Isaac Asimov talked about the Relativity of Wrong in a book by that name. Consider the shape of the Earth. To say the Earth is flat is wrong. To say the Earth is a perfect sphere is also wrong. But not as wrong as it being flat. We make progress!
Dawkins noted that if there are multiple theories, we don't just average the results. If geologists estimate the Earth is 4.6 billion years old and the fundamentalist Christians say it is 10,000 years old, we don't just split the difference and say the Earth is about 2.3 billion years old!
Shermer has been on the Joe Rogan show five times. He feels Rogan is getting more skeptical over time.
Rogan had Bob Lazar on the show claiming he saw fifty aliens at a military base. Through the Freedom of Information Act we know he was never on base. Lazar also claimed to have attended MIT or Caltech. No, he didn't. "Sometimes people just make s**t up."
The Three Christs of Ypsilanti is a case study of three schizophrenics who each thought they were Jesus. When they were put together, they each thought the others were delusional.
The same happens with UFO conspiracy people who think the other UFO conspiracy people are crazy.
No one joins a cult thinking it is a cult. Jim Jones was a real civil rights leader who went on to believe nonsense things with tragic results. It is possible to be very smart and to believe nonsense things.
Most of us know little about climate science. We have to rely on those who are experts. They argue amongst themselves and come to consensus.
A climate crisis denier is not really making climate claims. He is sending a "signal" that he is a Republican and against regulations. It is a tribal thing. It gives him credit within the tribe.
Just the same, anti-vaxxers know little about vaccines. It is painful to listen to Robert Kennedy, Jr on the subject.
In "Why People Believe Weird Things" Shermer has a chapter "Hope Springs Eternal". Humans by nature are forward thinking. This can cause people to grasp at crazy things. But it has also given us reason and science which can truly help us understand our world.
The audience had a chance to ask questions
A middle school teacher expressed his frustration that students think everything is just a matter of opinion or perspective.
Shermer attributes this to the rise of post-modernism. The idea that there are no "privileged truths". That Western science is based on oppression and patriarchy.
In hard sciences it does not matter your economic status or gender identification. Verification shows what is true. In the social sciences it can be more difficult.
Shermer claimed that there is no "correct" tax plan or economic theory. It depends what you want to achieve.
I challenged this claim and I side with Sam Harris in doing so. I argue that there is evidence for different economic systems and tax plans achieving better outcomes in terms of personal fulfillment, happiness and societal sustainability.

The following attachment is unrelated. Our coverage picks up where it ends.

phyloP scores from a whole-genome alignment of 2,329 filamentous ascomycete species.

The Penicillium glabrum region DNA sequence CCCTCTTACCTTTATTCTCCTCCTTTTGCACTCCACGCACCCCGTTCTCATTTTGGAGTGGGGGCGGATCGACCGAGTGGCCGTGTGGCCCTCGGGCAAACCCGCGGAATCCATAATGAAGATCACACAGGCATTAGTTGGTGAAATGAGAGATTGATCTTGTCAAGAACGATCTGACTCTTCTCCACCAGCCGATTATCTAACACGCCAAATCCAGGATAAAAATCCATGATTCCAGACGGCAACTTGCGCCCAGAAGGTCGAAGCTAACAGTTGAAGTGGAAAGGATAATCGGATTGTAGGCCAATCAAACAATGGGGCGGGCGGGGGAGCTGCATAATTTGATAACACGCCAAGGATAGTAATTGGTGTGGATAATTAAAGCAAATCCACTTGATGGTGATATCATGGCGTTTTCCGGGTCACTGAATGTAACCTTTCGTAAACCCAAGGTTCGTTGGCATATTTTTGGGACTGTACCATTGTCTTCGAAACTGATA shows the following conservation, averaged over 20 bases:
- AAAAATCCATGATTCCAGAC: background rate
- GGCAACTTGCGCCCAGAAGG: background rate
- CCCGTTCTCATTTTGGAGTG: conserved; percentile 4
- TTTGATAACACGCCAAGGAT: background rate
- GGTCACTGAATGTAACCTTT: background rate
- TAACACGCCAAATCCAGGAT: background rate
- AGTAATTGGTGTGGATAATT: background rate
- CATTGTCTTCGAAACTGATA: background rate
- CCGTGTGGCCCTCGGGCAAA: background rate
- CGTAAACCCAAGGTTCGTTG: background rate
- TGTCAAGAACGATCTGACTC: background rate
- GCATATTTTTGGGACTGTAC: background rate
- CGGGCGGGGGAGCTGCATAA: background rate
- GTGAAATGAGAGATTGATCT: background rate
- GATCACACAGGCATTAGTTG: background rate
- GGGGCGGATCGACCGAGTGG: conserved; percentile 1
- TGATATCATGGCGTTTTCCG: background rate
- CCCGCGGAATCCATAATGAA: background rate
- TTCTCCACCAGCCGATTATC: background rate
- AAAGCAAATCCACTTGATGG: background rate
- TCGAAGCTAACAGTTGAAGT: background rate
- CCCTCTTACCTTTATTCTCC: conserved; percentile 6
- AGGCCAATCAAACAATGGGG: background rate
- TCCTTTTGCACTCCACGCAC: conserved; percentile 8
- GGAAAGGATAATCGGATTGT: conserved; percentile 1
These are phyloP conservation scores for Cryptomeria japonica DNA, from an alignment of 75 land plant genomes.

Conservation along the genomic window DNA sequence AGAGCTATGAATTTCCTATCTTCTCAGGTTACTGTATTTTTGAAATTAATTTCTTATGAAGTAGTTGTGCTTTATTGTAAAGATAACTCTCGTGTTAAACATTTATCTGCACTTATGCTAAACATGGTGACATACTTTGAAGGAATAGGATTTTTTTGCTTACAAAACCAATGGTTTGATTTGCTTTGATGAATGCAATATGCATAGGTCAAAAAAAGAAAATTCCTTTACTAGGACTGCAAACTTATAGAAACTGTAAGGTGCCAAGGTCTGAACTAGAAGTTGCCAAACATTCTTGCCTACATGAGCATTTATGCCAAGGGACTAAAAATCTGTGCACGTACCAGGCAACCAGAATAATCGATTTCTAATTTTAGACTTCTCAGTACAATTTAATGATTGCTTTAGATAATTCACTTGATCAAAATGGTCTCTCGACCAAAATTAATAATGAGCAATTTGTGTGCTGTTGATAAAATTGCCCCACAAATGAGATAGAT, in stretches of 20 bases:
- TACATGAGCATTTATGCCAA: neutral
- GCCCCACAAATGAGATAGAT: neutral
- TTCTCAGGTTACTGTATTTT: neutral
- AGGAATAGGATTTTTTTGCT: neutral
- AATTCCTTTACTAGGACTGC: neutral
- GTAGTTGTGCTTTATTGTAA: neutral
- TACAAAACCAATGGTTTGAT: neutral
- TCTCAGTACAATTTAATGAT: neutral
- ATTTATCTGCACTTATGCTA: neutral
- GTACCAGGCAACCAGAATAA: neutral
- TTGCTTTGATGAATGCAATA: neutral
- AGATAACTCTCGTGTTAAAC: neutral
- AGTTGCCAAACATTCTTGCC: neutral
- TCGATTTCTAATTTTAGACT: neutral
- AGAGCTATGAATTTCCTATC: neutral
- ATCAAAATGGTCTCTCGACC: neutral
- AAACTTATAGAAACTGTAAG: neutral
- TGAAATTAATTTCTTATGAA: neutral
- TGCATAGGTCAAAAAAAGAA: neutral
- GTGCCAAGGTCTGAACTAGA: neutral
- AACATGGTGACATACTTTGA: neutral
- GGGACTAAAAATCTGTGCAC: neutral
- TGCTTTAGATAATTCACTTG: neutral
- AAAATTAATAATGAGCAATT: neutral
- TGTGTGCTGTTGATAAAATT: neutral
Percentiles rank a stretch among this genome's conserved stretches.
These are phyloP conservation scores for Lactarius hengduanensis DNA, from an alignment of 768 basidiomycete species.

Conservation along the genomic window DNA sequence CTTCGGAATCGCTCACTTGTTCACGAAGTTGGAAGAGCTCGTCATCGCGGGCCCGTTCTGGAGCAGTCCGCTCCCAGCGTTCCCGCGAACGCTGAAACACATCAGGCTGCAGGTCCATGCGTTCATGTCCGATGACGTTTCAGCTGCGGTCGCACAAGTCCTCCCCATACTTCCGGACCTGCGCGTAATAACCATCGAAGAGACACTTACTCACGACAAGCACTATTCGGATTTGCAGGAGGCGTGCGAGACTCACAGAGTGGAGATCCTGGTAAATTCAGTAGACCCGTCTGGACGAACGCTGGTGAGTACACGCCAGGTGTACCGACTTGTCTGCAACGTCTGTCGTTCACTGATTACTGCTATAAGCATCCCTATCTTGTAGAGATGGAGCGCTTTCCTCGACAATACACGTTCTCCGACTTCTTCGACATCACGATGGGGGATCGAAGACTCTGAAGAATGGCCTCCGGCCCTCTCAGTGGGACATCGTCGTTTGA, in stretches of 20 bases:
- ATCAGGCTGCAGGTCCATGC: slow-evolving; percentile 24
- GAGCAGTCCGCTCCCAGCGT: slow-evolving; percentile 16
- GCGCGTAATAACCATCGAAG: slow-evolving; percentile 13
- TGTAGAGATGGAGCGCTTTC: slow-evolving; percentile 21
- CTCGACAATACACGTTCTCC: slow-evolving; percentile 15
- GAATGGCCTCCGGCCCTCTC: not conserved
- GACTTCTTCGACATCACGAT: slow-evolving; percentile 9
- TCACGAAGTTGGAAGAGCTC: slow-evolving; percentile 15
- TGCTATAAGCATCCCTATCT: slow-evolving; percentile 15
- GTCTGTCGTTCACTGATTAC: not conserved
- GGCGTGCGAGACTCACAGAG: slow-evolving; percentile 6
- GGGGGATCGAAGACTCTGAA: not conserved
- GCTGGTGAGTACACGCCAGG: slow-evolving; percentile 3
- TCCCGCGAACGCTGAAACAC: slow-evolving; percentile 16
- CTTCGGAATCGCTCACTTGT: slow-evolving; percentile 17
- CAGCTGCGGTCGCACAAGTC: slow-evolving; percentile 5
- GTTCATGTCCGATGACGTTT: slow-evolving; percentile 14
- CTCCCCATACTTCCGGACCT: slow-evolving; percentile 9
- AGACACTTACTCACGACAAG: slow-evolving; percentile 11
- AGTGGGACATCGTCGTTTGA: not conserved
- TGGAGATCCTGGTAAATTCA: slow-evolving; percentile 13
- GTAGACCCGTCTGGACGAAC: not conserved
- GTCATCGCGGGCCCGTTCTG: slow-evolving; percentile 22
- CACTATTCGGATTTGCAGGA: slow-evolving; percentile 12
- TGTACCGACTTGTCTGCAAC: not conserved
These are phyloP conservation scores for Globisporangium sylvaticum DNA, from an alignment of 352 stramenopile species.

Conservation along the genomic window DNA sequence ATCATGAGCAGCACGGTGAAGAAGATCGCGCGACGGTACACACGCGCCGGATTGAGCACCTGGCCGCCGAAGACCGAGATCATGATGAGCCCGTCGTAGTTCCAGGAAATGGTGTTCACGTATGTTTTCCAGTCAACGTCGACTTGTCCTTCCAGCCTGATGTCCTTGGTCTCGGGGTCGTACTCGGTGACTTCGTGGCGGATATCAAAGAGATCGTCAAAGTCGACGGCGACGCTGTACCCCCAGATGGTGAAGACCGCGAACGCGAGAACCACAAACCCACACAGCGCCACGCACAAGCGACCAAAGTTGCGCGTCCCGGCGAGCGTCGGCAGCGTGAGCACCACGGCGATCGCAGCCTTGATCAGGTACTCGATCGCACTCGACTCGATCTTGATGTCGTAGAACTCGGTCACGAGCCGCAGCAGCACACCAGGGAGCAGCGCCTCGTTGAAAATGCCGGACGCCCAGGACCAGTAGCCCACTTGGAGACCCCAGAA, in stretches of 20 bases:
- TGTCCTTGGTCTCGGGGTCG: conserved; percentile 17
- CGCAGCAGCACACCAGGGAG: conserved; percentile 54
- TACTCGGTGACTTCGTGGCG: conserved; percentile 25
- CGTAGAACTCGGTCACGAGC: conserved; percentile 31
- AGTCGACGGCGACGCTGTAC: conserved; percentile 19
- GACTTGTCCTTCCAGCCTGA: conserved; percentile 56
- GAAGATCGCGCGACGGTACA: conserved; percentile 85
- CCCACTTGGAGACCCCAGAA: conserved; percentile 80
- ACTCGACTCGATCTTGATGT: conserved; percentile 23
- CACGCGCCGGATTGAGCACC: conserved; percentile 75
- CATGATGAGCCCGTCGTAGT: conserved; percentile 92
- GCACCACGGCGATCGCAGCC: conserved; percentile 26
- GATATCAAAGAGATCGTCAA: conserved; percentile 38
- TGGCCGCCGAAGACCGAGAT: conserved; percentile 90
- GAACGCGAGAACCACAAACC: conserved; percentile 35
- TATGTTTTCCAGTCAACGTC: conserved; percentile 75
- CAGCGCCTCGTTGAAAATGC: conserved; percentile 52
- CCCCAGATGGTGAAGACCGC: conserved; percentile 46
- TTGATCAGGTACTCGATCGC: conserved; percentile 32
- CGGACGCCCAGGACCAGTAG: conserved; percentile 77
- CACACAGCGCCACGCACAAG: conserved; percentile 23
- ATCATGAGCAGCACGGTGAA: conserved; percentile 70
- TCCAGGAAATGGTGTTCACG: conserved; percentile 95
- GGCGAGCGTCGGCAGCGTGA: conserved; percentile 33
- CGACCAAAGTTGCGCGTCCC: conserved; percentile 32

Shermer said that is the advantage of having many states. Each can experiment. He claims that on the divisive issue of abortion rights there are "complex" conflicts of rights. And he claims that on gun policy "we need more data".
Another listener asked how Trump can spread delusional comments and his followers stay loyal. Shermer noted that evolution did not evolve our senses to be accurate. We evolved to spread our genes. We are safer when we stay with our tribe.
Shermer did a course for the Teaching Company on conspiracy theories. He noted that some are real. Corporations really do lie about their products. Governments really do lie. The CIA really did do mind control experiments on unwitting subjects in the 1950s and beyond.
But not everything is a conspiracy. Shermer told a joke about a man getting to heaven. He had a chance to ask questions that he had all his life. Who killed Kennedy? It was Oswald. The conspiracy goes even higher than I thought!
The US really did overthrow democratically elected governments. It makes it easy to imagine they do other bad things abroad even when it is not true.
A woman who helped organize the event wanted to know how we can be happy humanists rather than angry atheists? Shermer said he is optimistic by nature. A skeptic is not a cynic. The key is to know what you believe. What you stand for.
There have been several Humanist Manifestos written since the 1930s. Shermer wrote one himself. The Universal Declaration of Human Rights is quite good and stands up today after seventy years. Things are getting better. And science helps!
This event was part of the new Science Salon series. This is a new joint effort of the Humanist Society and the Unitarian Society to bring in younger people. Part of this effort involves providing child care for young families. And there is a reception with food afterwards! Stand by for more Science Salon events!